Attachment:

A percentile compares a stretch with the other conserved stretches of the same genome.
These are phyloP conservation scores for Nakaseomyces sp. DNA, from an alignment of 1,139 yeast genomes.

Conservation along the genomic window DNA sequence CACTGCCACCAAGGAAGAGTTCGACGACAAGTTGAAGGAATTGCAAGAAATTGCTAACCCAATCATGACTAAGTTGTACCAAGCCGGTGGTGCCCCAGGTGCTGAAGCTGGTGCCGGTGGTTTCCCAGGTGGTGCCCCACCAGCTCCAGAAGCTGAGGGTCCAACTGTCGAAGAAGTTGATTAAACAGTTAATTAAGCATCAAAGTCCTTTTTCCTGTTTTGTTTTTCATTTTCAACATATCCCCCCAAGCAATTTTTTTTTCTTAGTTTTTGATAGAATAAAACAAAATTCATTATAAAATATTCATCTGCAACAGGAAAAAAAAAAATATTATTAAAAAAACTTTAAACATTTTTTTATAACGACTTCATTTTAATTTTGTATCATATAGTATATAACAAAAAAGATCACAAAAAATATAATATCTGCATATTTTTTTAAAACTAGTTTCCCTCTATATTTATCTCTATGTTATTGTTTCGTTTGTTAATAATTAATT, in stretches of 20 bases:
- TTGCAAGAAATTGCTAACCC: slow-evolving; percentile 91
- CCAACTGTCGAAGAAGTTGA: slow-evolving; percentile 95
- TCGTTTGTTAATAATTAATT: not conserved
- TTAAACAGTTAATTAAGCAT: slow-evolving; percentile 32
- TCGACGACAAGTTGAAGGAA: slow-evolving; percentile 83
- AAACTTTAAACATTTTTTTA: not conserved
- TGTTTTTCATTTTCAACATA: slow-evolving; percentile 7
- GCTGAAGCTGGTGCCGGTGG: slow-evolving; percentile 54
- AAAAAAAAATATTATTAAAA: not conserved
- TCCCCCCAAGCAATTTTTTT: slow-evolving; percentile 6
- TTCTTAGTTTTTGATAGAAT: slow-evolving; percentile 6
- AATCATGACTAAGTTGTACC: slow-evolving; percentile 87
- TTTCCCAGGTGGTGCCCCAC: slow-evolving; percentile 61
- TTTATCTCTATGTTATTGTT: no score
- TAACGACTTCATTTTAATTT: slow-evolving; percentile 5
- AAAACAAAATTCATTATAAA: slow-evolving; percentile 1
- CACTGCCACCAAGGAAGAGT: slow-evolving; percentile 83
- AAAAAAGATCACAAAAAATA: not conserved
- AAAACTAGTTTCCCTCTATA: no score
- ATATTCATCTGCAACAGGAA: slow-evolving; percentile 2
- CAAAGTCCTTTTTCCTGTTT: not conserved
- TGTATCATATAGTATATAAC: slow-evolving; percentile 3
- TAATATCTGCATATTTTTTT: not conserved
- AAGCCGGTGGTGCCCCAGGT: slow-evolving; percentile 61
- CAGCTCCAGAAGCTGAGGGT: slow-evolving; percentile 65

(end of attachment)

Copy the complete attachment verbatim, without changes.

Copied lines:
A percentile compares a stretch with the other conserved stretches of the same genome.
These are phyloP conservation scores for Nakaseomyces sp. DNA, from an alignment of 1,139 yeast genomes.

Conservation along the genomic window DNA sequence CACTGCCACCAAGGAAGAGTTCGACGACAAGTTGAAGGAATTGCAAGAAATTGCTAACCCAATCATGACTAAGTTGTACCAAGCCGGTGGTGCCCCAGGTGCTGAAGCTGGTGCCGGTGGTTTCCCAGGTGGTGCCCCACCAGCTCCAGAAGCTGAGGGTCCAACTGTCGAAGAAGTTGATTAAACAGTTAATTAAGCATCAAAGTCCTTTTTCCTGTTTTGTTTTTCATTTTCAACATATCCCCCCAAGCAATTTTTTTTTCTTAGTTTTTGATAGAATAAAACAAAATTCATTATAAAATATTCATCTGCAACAGGAAAAAAAAAAATATTATTAAAAAAACTTTAAACATTTTTTTATAACGACTTCATTTTAATTTTGTATCATATAGTATATAACAAAAAAGATCACAAAAAATATAATATCTGCATATTTTTTTAAAACTAGTTTCCCTCTATATTTATCTCTATGTTATTGTTTCGTTTGTTAATAATTAATT, in stretches of 20 bases:
- TTGCAAGAAATTGCTAACCC: slow-evolving; percentile 91
- CCAACTGTCGAAGAAGTTGA: slow-evolving; percentile 95
- TCGTTTGTTAATAATTAATT: not conserved
- TTAAACAGTTAATTAAGCAT: slow-evolving; percentile 32
- TCGACGACAAGTTGAAGGAA: slow-evolving; percentile 83
- AAACTTTAAACATTTTTTTA: not conserved
- TGTTTTTCATTTTCAACATA: slow-evolving; percentile 7
- GCTGAAGCTGGTGCCGGTGG: slow-evolving; percentile 54
- AAAAAAAAATATTATTAAAA: not conserved
- TCCCCCCAAGCAATTTTTTT: slow-evolving; percentile 6
- TTCTTAGTTTTTGATAGAAT: slow-evolving; percentile 6
- AATCATGACTAAGTTGTACC: slow-evolving; percentile 87
- TTTCCCAGGTGGTGCCCCAC: slow-evolving; percentile 61
- TTTATCTCTATGTTATTGTT: no score
- TAACGACTTCATTTTAATTT: slow-evolving; percentile 5
- AAAACAAAATTCATTATAAA: slow-evolving; percentile 1
- CACTGCCACCAAGGAAGAGT: slow-evolving; percentile 83
- AAAAAAGATCACAAAAAATA: not conserved
- AAAACTAGTTTCCCTCTATA: no score
- ATATTCATCTGCAACAGGAA: slow-evolving; percentile 2
- CAAAGTCCTTTTTCCTGTTT: not conserved
- TGTATCATATAGTATATAAC: slow-evolving; percentile 3
- TAATATCTGCATATTTTTTT: not conserved
- AAGCCGGTGGTGCCCCAGGT: slow-evolving; percentile 61
- CAGCTCCAGAAGCTGAGGGT: slow-evolving; percentile 65